I'm just trying to reconcile this with my reading of page 26 of the Trollbabe pdf, which talks about players' Goals crossing Scale. It says that rather than assigning Modifiers to represent the difficulty of cross-Scale actions, the GM uses his authority over success narration to modulate the outcome.

So, in this case, would I be justified in saying that while the god could be slowed, diverted, or distracted, players couldn't choose "kill it" or "bind it forever" as Goals?

The point is that you have the choice, as the GM, to use the modifiers.

No matter what, use the narrations just as you describe above. Perhaps the players do choose "kill it" or "bind it," but you get to narrate their successes, and there's no reason for you actually to kill it or bind it when they succeed. Slowed, diverted, distracted ... or even better, they can bind it against affecting something important to them at their scale, for instance.

I'm especially saying that you don't need to remonstrate with the players about what they "can" announce as goals. Let'em announce the goals they want. If and when they succeed in their rolls, narrate successes that make sense given their current Scale, and that's that.

All of the above is in addition to using the modifier penalties, if you want. (Why I didn't just call them "penalties," I'll never know ... "Modifiers," yeesh, what a stupid term.)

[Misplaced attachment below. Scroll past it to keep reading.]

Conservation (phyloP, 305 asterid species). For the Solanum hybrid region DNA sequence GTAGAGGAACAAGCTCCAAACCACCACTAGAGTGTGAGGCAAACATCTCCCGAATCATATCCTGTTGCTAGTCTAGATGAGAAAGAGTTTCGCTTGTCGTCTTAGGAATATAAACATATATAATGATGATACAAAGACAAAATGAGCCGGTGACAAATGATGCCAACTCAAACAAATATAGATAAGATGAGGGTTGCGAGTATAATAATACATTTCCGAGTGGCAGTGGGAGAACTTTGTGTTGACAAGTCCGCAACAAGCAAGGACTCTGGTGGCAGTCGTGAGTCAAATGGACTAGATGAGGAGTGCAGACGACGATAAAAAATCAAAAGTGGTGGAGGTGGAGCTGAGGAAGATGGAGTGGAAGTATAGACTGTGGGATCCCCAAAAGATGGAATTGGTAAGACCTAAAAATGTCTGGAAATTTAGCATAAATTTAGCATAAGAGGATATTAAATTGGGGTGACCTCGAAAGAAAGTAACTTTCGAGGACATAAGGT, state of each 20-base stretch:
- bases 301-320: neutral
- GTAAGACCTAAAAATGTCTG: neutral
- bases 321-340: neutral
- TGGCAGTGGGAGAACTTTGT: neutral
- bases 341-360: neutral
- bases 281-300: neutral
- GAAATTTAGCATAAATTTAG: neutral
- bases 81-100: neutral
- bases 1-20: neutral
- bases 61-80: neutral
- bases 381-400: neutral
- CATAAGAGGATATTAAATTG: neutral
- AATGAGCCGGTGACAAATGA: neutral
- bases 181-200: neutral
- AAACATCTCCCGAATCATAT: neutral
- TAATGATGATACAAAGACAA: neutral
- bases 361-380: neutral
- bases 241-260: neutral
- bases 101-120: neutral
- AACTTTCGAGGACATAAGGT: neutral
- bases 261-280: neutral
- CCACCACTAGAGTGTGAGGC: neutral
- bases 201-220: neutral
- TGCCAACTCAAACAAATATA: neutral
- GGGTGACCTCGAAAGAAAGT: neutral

Quote
Also, The big, scary modifiers you suggested certainly fit how I see the thing, but how do they fit into the rules for modifiers on page 35, which limit modifiers based on the Scale of the adventure?

I don't really like the page 35 modifiers any more, now that I've played the game for a couple of years. That's something I'll change for a rewrite, if I ever do one.

Quote
Lastly, am I getting too hung up on assigning Scale to the stone god? Am I being a bit liberal with the mechanic? I've got Stakes of the Personal Scale established for the scenario (whether the sorcerer who's been eating the knowledge of the stone god's minions gets away with it or not) - I'll be careful to keep my compass pointed at those during the next session, and resist the lure of the big stompy stone god. No matter how big or stompy he is, the tease.

I think it's good to be considering the issue, because it's probably likely the players will get excited about confronting the thing. I hope you're in good shape now to deal with that, and be sure to post about how it goes.

Oh boy, trollbabes, stone gods, sorcerers ...

Best,
Ron
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Chris Gardiner
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Posts: 45


« Reply #4 on: March 21, 2006, 01:10:53 PM »

That's great; I'm good to go!

Session's tomorrow - I'll post about how it goes. Thanks for all the help!
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John Harper
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« Reply #5 on: March 21, 2006, 05:27:56 PM »

Chris, I just want to let you know that I'm an enthusiastic bystander regarding your Trollbabe conversations with Ron. Your series sounds great, and as a lover of the game it makes me smile to see someone so excited about it. Go go go!
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Agon: An ancient Greek RPG. Prove the glory of your name!
Chris Gardiner
Member

Posts: 45


« Reply #6 on: March 23, 2006, 03:53:48 PM »

I ran the next session last night - write-up is here: http://www.indie-rpgs.com/forum/index.php?topic=19168.0